Low bits 316 ensure that a sequence of four high bits can never occur within packet 300. SYNC receivers 250 distinguish between low bits 316 (effectively an indication that packet 300 continues) and take bit 320 by observing every fourth bit after the detection of start bit 312.
If the value of one or more checkword groups 318 and the associated calculated CRC-3 value do not match, the entire packet 300 is ignored.
Since it is possible for the sequences leading up to start bit 312 and take bit 320 to occur in the middle of a SYNC signal 210, a sync receiver 250 may not properly decode the first packet 300 that it sees, for example if the receiver 250 is enabled in the middle of a packet 300. To avoid this potential problem, in one embodiment, a receiver 250 will revert to a search for four consecutive high bits 310 upon initialization, when a CRC error is detected, or at any other time when synchronization to the start of the SYNC packet is in doubt.
As can be seen from its design, SYNC packet 300 is extensible. It further supports both backward and forward format compatibility when the structure layout is followed.
By way of example, we shall now refer to specific instances of generic SYNC packet 300 utilized in an MPEG-2 environment.
Referring now to
Packet 500 incorporates the content of packet 300 while adding additional data, namely flag group 314 b and checkword group 318 b. Note that in doing so, packet 500 conforms to the structure defined by generic packet 300 of
In packet 500, first flag group 314 b comprises three bits; namely U bit 510, A bit 512 and C bit 514. U bit 510 is undefined and is set to zero.
A bit 512 is an audio sync bit. When A bit 512 is set to one an audio sync event occurs when take bit 320 is accepted. When A bit 512 is set to zero, no information is conveyed. In a 59.94 fields/sec video system, an audio sync event is a five video frame reset that indicates that exactly 8008 samples of 48 KHz audio have occurred. It may also be used to derive the 100 frame and 15 frame resets required for 44.1 KHz and 32 KHz audio respectively. The Society of Motion Picture and Television Engineers standard SMPTE 272M-1994 provides a detailed explanation of an audio sync event. In 50 fields/sec video systems an audio sync event coincides with F bit 410, i.e a video frame sync event. For 60 fields/sec video systems, an audio sync event is a three frame reset that indicates that exactly 3200 samples of 32 KHz audio have occurred. Note that 48 KHz and 44.1 KHz audio has an integer number of samples in every sixty fields/sec video field.
C bit 514 is a video color frame sync bit. When C bit 514 has the value one, then a video color frame sync event occurs when take bit 320 is accepted. When C bit 514 contains the value zero, no information is conveyed. For composite video references, C bit 514 indicates the time location of color field one (refer to SMPTE 170M-1994 for NTSC information and equivalent PAL standards). For component video references, C bit 514 will always equal V bit 412.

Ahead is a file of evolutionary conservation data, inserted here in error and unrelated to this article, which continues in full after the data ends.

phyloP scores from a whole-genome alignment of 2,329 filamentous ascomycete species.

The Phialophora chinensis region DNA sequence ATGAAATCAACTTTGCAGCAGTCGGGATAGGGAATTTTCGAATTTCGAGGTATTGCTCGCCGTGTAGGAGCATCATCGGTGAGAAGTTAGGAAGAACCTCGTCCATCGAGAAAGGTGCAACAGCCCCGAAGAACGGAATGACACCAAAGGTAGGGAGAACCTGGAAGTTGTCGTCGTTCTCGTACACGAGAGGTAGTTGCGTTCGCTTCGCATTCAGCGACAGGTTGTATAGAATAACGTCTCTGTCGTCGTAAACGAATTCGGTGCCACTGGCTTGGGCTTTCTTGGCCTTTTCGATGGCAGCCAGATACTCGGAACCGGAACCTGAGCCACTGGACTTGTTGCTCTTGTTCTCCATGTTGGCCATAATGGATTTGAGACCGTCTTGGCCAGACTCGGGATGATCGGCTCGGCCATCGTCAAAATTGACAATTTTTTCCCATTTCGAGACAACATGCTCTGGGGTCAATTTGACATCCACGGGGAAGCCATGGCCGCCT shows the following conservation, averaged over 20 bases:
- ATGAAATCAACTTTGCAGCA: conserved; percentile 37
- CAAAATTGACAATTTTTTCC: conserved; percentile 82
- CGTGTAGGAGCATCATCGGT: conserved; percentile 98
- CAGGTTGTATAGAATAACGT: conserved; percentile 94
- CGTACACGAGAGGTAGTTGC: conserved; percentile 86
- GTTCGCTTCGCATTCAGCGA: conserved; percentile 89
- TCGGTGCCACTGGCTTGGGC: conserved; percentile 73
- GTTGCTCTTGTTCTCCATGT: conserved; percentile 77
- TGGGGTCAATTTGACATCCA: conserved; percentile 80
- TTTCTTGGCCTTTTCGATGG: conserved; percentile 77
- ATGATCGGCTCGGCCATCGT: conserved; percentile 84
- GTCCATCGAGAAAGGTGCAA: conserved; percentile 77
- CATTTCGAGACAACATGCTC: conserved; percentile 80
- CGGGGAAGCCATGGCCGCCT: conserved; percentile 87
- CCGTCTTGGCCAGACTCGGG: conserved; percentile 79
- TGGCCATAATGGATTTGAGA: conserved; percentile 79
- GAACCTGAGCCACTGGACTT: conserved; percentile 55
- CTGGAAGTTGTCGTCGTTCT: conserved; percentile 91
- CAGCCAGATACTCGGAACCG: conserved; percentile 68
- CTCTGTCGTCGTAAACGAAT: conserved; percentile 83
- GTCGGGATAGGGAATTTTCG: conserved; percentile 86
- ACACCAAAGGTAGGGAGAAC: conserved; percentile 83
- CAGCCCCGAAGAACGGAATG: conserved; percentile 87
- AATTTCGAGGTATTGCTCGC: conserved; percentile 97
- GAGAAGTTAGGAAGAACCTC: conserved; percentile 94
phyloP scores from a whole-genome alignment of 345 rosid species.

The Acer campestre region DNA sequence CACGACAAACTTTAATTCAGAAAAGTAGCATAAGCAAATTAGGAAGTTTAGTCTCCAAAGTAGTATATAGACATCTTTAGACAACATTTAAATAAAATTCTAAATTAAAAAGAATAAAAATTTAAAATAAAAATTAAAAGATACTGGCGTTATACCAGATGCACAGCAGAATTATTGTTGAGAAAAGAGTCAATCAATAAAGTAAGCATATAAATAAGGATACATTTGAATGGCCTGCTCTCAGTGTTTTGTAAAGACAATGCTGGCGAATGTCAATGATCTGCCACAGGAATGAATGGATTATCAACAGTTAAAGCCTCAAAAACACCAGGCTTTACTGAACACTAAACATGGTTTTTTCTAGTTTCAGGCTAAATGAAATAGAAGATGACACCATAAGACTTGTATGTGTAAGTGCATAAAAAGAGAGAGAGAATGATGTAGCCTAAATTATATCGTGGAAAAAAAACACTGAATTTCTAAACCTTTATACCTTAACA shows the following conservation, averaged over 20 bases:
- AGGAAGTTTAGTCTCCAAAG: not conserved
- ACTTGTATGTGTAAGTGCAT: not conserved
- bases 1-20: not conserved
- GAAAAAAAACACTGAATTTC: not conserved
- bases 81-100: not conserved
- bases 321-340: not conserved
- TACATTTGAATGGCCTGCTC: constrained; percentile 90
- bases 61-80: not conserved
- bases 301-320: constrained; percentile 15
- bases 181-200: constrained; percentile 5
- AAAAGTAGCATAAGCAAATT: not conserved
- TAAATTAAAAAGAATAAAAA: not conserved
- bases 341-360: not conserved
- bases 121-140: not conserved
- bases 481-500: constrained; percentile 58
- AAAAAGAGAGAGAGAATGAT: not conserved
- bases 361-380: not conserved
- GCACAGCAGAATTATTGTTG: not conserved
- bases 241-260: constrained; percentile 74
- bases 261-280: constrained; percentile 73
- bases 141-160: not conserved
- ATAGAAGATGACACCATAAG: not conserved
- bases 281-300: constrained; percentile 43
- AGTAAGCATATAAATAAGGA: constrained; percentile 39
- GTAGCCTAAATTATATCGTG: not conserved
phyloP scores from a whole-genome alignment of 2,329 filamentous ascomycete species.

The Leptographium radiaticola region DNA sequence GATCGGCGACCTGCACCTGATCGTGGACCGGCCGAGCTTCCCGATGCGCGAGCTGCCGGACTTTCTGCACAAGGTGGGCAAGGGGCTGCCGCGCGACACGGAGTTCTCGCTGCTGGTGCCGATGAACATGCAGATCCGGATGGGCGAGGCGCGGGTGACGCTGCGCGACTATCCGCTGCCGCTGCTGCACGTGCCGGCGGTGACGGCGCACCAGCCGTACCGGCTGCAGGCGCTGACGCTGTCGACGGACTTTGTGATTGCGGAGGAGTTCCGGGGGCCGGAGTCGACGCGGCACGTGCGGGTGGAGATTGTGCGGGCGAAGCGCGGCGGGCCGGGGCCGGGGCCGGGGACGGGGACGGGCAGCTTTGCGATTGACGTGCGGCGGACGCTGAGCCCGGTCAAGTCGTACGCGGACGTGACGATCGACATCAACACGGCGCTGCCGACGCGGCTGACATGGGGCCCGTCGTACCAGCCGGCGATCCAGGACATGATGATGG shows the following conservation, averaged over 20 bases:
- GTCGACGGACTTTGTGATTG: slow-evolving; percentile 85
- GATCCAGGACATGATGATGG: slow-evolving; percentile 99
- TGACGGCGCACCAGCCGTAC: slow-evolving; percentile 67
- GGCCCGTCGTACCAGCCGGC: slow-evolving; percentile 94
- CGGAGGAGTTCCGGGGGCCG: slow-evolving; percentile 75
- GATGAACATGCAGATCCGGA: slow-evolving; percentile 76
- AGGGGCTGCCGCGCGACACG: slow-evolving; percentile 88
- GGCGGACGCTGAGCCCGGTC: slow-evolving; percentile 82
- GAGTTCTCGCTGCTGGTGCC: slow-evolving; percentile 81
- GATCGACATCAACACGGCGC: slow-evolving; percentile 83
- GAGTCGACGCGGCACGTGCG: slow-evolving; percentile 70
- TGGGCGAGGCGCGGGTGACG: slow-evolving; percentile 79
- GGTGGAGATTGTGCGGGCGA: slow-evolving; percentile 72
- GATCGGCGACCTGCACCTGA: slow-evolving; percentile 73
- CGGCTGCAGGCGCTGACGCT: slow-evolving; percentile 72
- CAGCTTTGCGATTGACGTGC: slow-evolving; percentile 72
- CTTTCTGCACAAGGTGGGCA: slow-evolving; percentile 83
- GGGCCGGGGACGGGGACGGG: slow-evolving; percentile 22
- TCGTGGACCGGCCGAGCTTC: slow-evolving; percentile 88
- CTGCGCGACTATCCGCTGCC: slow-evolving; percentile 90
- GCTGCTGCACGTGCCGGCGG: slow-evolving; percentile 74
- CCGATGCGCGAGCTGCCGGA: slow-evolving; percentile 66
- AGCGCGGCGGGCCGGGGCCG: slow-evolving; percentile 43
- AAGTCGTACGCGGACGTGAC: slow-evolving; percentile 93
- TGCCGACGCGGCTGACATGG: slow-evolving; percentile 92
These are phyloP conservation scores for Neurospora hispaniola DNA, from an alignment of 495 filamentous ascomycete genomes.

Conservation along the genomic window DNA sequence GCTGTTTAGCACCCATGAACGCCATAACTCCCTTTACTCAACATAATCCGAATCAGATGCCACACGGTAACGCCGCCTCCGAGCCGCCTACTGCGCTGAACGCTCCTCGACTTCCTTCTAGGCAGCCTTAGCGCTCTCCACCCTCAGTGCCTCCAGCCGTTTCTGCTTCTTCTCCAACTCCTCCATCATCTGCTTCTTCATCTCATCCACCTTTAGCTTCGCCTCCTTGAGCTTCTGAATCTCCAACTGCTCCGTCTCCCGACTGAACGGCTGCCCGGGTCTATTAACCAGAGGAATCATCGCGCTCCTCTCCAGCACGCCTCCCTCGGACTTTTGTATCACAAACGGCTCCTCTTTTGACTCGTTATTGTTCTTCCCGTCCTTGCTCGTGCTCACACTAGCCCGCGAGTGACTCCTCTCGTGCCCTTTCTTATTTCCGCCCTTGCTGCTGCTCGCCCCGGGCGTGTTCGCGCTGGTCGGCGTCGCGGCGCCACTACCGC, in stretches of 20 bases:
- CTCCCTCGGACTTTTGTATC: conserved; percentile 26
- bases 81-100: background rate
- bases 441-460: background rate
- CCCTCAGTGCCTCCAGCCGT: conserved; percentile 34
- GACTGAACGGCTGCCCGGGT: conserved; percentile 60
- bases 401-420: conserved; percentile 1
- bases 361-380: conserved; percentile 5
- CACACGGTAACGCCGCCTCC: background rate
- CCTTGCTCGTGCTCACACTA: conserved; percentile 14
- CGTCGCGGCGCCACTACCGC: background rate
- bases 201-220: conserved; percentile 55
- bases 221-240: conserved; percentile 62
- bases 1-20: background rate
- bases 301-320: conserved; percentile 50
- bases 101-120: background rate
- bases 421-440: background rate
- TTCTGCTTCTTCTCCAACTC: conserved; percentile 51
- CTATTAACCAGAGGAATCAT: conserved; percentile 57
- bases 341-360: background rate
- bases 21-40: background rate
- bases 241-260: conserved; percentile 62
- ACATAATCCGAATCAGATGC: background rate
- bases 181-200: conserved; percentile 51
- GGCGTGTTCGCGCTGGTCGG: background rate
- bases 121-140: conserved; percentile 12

S bit 414 is not coincident with the video vertical sync event indicated by V bit 412 (i.e. the periods of S and V events are relatively prime numbers). On the other hand, all other flags (F bit 410, C bit 514 and A bit 512) are coincident with V bit 412 (but not necessarily vice versa). This implies that the period of S bit 414 will float through the period of V bit 412. To allow these relatively prime signals to be encoded in the same SYNC packet format and the fact that all SYNC receivers 250 flywheel, requires that the following rules be followed:
Although this disclosure refers to the use of flags in a SYNC stream adapted for MPEG-2 use, it is the intent of the inventors that the present invention may be used for synchronizing any data stream that may make use of a CLK/SYNC combination.
In another embodiment, the invention may be practiced without the use of flywheeling counters in sync receivers 250. Such a design choice may be made as a trade off between and the cost of having the counters.
The methods of the present invention may be implemented on various systems. For example, the invention may be implemented on network devices such as routers, headends and/or switches. In a specific embodiment, the systems of this invention may be video manipulation devices such as, for example, specially configured headend models VN5000 and VN2000 available from Cisco Systems Network Canada Corporation of Waterloo, Ontario Canada. These devices are multi-module chassis based systems.